BOSTON -- Bruins defenseman Dennis Seidenberg would not be working this hard at his rehab from knee surgery if there’s not a chance he could return to game action this season.
Despite the team being coy about that possibility, Seidenberg has been skating on his own for a couple of weeks, and on Tuesday participated in his first full practice without taking contact. The veteran blue-liner tore both the ACL and MCL in his right knee on Dec. 27 and had surgery on Jan. 7.
At the time, it was described as a season-ending injury, but with the help of team physical therapist Scott Waugh and strength and conditioning coach John Whitesides, there’s hope that Seidenberg could return if the Bruins advance deep into the Stanley Cup playoffs.
“It’s great to see,” said Bruins assistant captain Patrice Bergeron. “It gives you an emotional lift to see your teammates battling like he’s been battling to get better. Obviously, he’s been doing that for a while and it’s nice to see him back out there. I don’t know what the timeline is, but it’s nice to see him with us.”
Without Seidenberg and fellow defenseman Adam McQuaid (quad) in the lineup for the last four months, the less-experienced defensive core of Dougie Hamilton, Torey Krug, Matt Bartkowski and Kevan Miller has stepped up and played well for the Bruins.
The entire Boston defense was solid at containing the speed of the Detroit Red Wings in the first round of the playoffs. It won’t get any easier from here, as the Bruins face the Montreal Canadiens in the next round. If Boston advances to the Eastern Conference finals, a return for Seidenberg would be a major boost for the team.
Normally, during the regular season Bruins coach Claude Julien separates two of the best shutdown defensemen in the league -- Zdeno Chara and Seidenberg. But once puck drops on the playoffs, Chara and Seidenberg are paired. They thrive in the playoff atmosphere, averaging 25 minutes per game and shutting down oppositions’ top lines.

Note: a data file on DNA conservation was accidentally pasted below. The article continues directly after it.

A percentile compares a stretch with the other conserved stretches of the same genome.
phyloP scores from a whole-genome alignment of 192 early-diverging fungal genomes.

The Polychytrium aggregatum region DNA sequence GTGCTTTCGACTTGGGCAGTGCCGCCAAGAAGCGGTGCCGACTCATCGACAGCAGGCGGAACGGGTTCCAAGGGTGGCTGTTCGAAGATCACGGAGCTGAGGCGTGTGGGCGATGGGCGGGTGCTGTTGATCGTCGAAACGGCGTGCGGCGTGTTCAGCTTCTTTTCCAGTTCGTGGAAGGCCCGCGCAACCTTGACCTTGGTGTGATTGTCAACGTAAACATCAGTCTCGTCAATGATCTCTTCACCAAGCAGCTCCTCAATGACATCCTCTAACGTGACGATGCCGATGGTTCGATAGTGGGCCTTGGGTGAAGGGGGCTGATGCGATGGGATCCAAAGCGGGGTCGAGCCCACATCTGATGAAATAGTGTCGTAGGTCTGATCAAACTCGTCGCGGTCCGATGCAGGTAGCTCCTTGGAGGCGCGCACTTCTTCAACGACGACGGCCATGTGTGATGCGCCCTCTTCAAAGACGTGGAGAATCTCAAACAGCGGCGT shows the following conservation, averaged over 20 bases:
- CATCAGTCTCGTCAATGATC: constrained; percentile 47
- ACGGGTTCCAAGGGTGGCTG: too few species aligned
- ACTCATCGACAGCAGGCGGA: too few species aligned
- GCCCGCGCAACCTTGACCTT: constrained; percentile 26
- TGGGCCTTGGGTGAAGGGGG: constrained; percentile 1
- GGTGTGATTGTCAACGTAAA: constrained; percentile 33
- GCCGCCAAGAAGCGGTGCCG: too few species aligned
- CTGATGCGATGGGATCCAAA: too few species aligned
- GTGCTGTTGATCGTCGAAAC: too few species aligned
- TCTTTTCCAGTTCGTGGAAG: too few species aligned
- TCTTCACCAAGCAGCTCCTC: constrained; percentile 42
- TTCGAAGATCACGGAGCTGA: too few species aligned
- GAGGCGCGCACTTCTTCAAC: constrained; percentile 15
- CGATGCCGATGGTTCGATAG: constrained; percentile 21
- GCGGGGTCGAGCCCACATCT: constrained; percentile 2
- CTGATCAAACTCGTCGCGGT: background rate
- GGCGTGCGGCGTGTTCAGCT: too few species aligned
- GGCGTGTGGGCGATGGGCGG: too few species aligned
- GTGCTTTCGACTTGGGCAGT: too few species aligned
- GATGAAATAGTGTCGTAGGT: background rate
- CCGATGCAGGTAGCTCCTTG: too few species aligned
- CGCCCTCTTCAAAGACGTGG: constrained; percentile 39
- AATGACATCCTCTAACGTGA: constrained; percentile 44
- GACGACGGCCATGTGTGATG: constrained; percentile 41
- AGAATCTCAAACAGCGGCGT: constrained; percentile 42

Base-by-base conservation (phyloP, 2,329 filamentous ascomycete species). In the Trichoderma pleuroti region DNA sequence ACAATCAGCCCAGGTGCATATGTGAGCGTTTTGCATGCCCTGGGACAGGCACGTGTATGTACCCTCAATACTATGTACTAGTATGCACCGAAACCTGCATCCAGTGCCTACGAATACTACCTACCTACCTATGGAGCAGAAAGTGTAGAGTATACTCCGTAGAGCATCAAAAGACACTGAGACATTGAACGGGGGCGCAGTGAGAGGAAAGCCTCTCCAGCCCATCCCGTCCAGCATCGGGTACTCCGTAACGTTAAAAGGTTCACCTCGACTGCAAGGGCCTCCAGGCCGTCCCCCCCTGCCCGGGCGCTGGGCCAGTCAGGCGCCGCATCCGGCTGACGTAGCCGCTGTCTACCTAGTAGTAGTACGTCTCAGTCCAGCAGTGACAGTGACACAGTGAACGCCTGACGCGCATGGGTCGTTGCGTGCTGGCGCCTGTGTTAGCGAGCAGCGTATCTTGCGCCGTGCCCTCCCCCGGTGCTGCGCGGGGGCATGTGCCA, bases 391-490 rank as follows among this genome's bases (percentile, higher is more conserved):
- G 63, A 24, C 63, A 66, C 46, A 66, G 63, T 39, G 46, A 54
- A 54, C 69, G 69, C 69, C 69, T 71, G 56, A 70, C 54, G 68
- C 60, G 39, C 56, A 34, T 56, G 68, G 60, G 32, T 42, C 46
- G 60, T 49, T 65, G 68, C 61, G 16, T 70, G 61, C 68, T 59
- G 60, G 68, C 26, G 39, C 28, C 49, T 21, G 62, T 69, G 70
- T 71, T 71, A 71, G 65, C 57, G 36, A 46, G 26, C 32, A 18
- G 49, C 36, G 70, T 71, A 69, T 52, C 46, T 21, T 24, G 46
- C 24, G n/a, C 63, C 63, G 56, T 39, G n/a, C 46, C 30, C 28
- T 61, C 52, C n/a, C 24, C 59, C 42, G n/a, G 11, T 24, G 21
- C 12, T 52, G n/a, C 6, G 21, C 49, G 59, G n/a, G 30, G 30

“We like to play together,” Chara said. “We’re used to it. We play a strong defensive game and we really focus on getting the job done, so it is fun. He likes to battle. He’s a strong guy and we have similar tendencies on the ice.”
Seeing Seidenberg on the ice and doing everything he can to return to action this season has impressed Chara.
“He’s been making really big strides, as far as recovery,” Chara said. “I’m not sure exactly how long he’s been out since that game it happened, but I’m sure he’s ahead of schedule and he’s doing extremely well. To have him skating with us for a full practice is very positive and upbeat for us.
“When you see a guy who works so hard and being away from the team and doing [rehab] on his own with the training staff, it’s not always easy mentally, because you’re always part of the team but sometimes when you’re always alone you feel like you’re on the sideline. So, a lot of credit to him, he battled it and he’s coming back. We don’t know when, but just to have him out there is a very positive thing.”
At the time of the injury, Chara knew the team would miss Seidenberg’s contributions, but he also knew the Bruins would need to move on and focus on their game.
“You’re not thinking about playoffs in December, you’re thinking, ‘I hope he’s OK. I hope he’s not badly hurt.’ Then when you do get the news that he’s out for a long period of time, then you have to move on and think about the options you have. Not that we didn’t feel bad for Dennis, we all know we have to move forward.
“For sure, it was harder without him, even though the guys who stepped up did a really good job, but I’m sure it would be better with him in the lineup throughout the whole year. It’s nice that he’s back now.”
Bruins forward Daniel Paille, who has been sidelined since April 12 with a head injury, also returned to practice on Tuesday at TD Garden. He’s been skating with Seidenberg for the last week and realizes how hard he’s worked.
“With his injury and what he’s going through, the fact that he’s skating is remarkable,” Paille said. “He still looks strong out there. You’re your biggest critic, so for myself, I don’t think I look too good out there, but he was saying I look great. And it’s the opposite with him. He looks solid. He continues to work extremely hard, and does more than is asked of him while he’s not playing. You can’t ask for anybody better than Seids to work his way back.”
In 2010, his first season with the Bruins, Seidenberg suffered a severed tendon in his forearm and missed the final four regular-season games and Boston’s 13 playoff games. He worked hard to return to game action that season, and if the Bruins had reached the Eastern Conference finals then Seidenberg would have been back.
It is remarkable that Seidenberg is this far along only four months removed from knee surgery. He’s one of the many reasons the Bruins won a Stanley Cup in 2011 and returned to the finals before losing to the Chicago Blackhawks in 2013. His potential contributions to their 2014 Stanley Cup run are still unclear, but one thing is certain: Don't count him out.